The Consumer Financial Protection Bureau’s recent report shows that minority students, especially Latino or African-American, struggle most with student loan debt. New research shows that the amount of debt these individuals have had to take on to attend college may be more disproportionate than believed.
Members of these communities were also affected by the 2008 recession, and many continue to struggle with their income. Many of these families lost up to half of their net worth, making it difficult, if not impossible, to pay for their children’s college tuition.
Another issue affecting these students and their debt is that many minority students attend for-profit schools. These schools often have higher tuition costs and require students or their families to take on more of the financial burden.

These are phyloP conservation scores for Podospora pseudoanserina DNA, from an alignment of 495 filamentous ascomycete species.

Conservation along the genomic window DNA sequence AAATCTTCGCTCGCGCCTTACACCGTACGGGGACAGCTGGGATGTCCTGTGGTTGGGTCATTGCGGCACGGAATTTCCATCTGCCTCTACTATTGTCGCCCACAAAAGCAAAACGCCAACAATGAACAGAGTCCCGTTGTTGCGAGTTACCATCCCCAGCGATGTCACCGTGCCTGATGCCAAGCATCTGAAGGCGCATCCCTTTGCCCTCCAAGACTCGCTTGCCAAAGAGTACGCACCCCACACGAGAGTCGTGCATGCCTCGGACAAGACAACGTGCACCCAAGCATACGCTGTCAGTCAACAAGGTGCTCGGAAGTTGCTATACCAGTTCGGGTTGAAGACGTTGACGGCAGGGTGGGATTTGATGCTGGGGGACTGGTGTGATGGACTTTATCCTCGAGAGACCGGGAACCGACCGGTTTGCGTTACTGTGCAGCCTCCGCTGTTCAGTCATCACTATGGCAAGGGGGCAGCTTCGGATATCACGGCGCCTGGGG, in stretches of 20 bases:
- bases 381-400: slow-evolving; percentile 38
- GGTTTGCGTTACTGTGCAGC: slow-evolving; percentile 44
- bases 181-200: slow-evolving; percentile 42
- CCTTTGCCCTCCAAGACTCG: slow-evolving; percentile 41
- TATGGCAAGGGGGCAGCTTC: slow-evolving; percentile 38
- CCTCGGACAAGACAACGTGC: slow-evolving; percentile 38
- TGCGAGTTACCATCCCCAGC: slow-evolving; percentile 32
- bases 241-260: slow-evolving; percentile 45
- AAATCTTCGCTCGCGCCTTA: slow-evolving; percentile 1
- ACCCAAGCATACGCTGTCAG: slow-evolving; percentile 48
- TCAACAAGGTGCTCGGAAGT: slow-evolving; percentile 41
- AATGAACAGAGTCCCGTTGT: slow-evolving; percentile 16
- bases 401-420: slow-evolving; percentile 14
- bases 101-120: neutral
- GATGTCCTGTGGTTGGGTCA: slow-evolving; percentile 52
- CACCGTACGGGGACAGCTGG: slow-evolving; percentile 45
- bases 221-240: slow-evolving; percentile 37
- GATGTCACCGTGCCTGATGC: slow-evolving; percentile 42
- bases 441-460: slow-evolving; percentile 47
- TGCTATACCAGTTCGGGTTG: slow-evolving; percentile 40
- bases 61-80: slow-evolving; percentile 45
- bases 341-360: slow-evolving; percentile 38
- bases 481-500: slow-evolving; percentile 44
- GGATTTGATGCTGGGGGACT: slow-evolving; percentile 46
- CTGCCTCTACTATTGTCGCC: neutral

This debt often impacts on other debt and, according to the CFPB, makes it difficult later for minority students to buy homes or automobiles. Many default on their loans or become delinquent despite the fact that there are a variety of repayment options they can take advantage of.Members of Congress have taken up the fight for students and, in particular, minorities who face crippling student loan debt. Democratic Representative, Maxine Waters of California, believes that the disproportionate amount of debt Latino and African-Americans face widens the economic gap that exists between races. Waters also states that she believes the CFPB may be able to help address these issues.